Developer Glenn Straub sued Stockton University on Wednesday over the unfulfilled deal to convert Atlantic City's former Showboat casino into a college campus.
Straub, who also owns the former Revel casino next door, has a $26 million contract to buy the Showboat from Stockton, but the deal must close by Thursday.
In a lawsuit filed Wednesday afternoon, Straub asks a judge to declare the contract void but also to prevent Stockton from unilaterally cancelling it. He also wants to extend the closing date while conflicting legal restrictions on the property's future use are hammered out in bankruptcy court.
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"Why doesn't he just walk away? Because he wants this deal," said Straub's attorney, Stuart Moskovitz. "We want the deadline extended, and let's get this straightened out and let it play out."
"They had a responsibility to get certain things done before the closing, and they haven't," Straub added. "They had 90 days to deal with this, and they still haven't."
Caesars Entertainment shut the still-profitable Showboat on Aug. 31, 2014 in the name of reducing competition in the struggling Atlantic City casino market. In December, it sold the property for $18 million to Stockton, a suburban college that planned to use it as a long-sought satellite city campus.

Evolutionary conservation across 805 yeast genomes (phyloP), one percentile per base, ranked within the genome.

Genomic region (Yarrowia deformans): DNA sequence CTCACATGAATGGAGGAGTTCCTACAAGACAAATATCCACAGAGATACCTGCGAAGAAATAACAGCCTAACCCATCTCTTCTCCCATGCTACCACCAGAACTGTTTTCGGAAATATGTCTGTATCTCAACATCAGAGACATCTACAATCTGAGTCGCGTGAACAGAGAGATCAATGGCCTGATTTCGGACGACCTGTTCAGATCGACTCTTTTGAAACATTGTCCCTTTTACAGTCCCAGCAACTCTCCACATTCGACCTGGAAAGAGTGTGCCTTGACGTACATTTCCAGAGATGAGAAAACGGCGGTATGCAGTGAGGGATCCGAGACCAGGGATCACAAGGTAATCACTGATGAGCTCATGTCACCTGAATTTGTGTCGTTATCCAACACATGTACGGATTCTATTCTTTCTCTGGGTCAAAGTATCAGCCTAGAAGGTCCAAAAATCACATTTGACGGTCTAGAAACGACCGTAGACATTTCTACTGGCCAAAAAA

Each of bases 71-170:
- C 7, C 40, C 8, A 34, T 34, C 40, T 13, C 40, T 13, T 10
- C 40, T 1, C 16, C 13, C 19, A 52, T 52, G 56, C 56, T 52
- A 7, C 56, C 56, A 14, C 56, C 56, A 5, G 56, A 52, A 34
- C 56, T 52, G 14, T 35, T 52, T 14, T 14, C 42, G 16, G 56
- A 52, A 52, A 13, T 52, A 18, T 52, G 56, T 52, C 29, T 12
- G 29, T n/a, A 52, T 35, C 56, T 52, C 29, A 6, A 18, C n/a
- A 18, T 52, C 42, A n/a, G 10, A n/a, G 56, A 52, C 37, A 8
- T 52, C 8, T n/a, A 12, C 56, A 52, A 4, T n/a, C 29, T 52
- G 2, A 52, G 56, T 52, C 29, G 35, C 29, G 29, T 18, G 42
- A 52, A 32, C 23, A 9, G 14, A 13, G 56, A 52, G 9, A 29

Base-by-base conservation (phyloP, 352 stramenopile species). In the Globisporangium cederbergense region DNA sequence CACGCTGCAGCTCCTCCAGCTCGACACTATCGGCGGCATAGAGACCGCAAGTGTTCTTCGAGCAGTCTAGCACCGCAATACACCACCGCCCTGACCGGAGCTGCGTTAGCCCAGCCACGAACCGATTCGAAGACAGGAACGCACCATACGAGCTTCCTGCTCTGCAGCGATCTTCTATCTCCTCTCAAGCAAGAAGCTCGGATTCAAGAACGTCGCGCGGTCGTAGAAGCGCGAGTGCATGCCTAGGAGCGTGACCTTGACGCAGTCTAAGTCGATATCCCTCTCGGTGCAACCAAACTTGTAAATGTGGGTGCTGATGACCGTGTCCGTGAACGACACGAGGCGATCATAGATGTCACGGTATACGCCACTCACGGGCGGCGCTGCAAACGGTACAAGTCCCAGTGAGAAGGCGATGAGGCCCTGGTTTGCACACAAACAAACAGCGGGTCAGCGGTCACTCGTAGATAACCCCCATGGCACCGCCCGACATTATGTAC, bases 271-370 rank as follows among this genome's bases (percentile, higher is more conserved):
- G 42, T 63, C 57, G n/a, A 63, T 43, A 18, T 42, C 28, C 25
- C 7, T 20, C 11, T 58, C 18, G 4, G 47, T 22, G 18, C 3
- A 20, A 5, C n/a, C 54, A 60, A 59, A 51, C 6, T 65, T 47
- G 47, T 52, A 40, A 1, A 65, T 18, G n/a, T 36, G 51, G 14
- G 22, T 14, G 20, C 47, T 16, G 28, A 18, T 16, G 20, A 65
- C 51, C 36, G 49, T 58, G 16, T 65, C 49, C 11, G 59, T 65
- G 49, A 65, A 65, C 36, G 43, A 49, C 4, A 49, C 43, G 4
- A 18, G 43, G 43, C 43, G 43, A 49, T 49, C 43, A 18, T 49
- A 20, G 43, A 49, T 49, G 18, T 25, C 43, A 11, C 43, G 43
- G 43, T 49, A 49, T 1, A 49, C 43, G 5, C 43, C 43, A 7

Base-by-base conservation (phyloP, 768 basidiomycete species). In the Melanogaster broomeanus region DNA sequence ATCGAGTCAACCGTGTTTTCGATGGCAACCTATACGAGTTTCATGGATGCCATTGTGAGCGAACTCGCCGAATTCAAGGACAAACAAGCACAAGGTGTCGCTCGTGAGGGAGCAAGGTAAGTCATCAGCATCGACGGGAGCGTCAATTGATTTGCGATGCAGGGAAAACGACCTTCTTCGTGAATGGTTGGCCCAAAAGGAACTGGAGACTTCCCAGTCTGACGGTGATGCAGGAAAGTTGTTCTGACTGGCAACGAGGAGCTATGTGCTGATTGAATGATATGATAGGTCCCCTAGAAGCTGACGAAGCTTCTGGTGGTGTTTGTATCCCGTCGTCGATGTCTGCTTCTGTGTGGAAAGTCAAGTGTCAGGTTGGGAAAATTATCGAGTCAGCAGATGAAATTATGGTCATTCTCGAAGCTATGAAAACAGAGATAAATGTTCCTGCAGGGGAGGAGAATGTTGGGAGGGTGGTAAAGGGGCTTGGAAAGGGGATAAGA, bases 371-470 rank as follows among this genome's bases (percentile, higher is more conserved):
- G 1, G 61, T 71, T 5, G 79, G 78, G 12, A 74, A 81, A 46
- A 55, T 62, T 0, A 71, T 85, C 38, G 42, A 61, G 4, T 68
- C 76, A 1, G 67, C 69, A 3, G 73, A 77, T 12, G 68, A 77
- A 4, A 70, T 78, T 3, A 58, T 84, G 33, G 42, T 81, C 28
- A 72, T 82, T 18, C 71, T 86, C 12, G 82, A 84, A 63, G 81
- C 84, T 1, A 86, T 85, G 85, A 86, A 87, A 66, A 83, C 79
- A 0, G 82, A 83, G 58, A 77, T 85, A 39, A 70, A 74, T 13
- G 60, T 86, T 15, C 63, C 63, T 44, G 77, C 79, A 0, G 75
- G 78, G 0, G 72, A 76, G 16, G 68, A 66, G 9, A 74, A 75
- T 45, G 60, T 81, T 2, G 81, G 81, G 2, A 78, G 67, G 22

But Caesars Entertainment placed a deed restriction on the Showboat before selling it to Stockton, preventing it from ever being used as a casino again. That clashed with a 1988 covenant signed by Showboat, the Trump Taj Mahal and Resorts, mandating that the Showboat never be used as anything other than a casino.
Stockton did not get the 1988 covenant resolved before buying the Showboat, and Taj Mahal owner Trump Entertainment Resorts refused to waive it, fearing that underage college students next door would sneak into the Taj Mahal to drink and gamble, exposing the casino to costly fines.
The university then asked the Illinois bankruptcy court hearing a case involving a unit of Caesars Entertainment to resolve the competing claims — a request that still has not been addressed.
Stockton's acting president, Harvey Kesselman, said his top priority was undoing the Showboat mess and extricating the university from what he described as a costly mistake. In a statement issued before Straub filed the lawsuit, Kesselman said, "From our perspective, the contract speaks for itself. It will be quite disappointing if Mr. Straub does not complete the purchase of the Showboat by the July 2, 2015 closing date."
A Stockton spokesman said the school will "respond appropriately" after reading the lawsuit but would not elaborate.
Straub envisioned the Showboat as part of a $500 million multifaceted Atlantic City redevelopment plan he named The Phoenix Project and put up $26 million on April 3 to acquire it. That deal is due to close by 1 p.m. Thursday — a deadline Moskovitz said he expects will pass without any action.
Moskovitz said he asked Stockton to extend the closing date numerous times, including as recently as a few days ago, but that the university refused. Moskovitz said he thinks Stockton has another offer for the property.
Straub bought the former Revel casino on April 7 from bankruptcy court for $82 million. But like the Showboat, Revel has been bogged down in litigation that has prevented it from reopening this summer.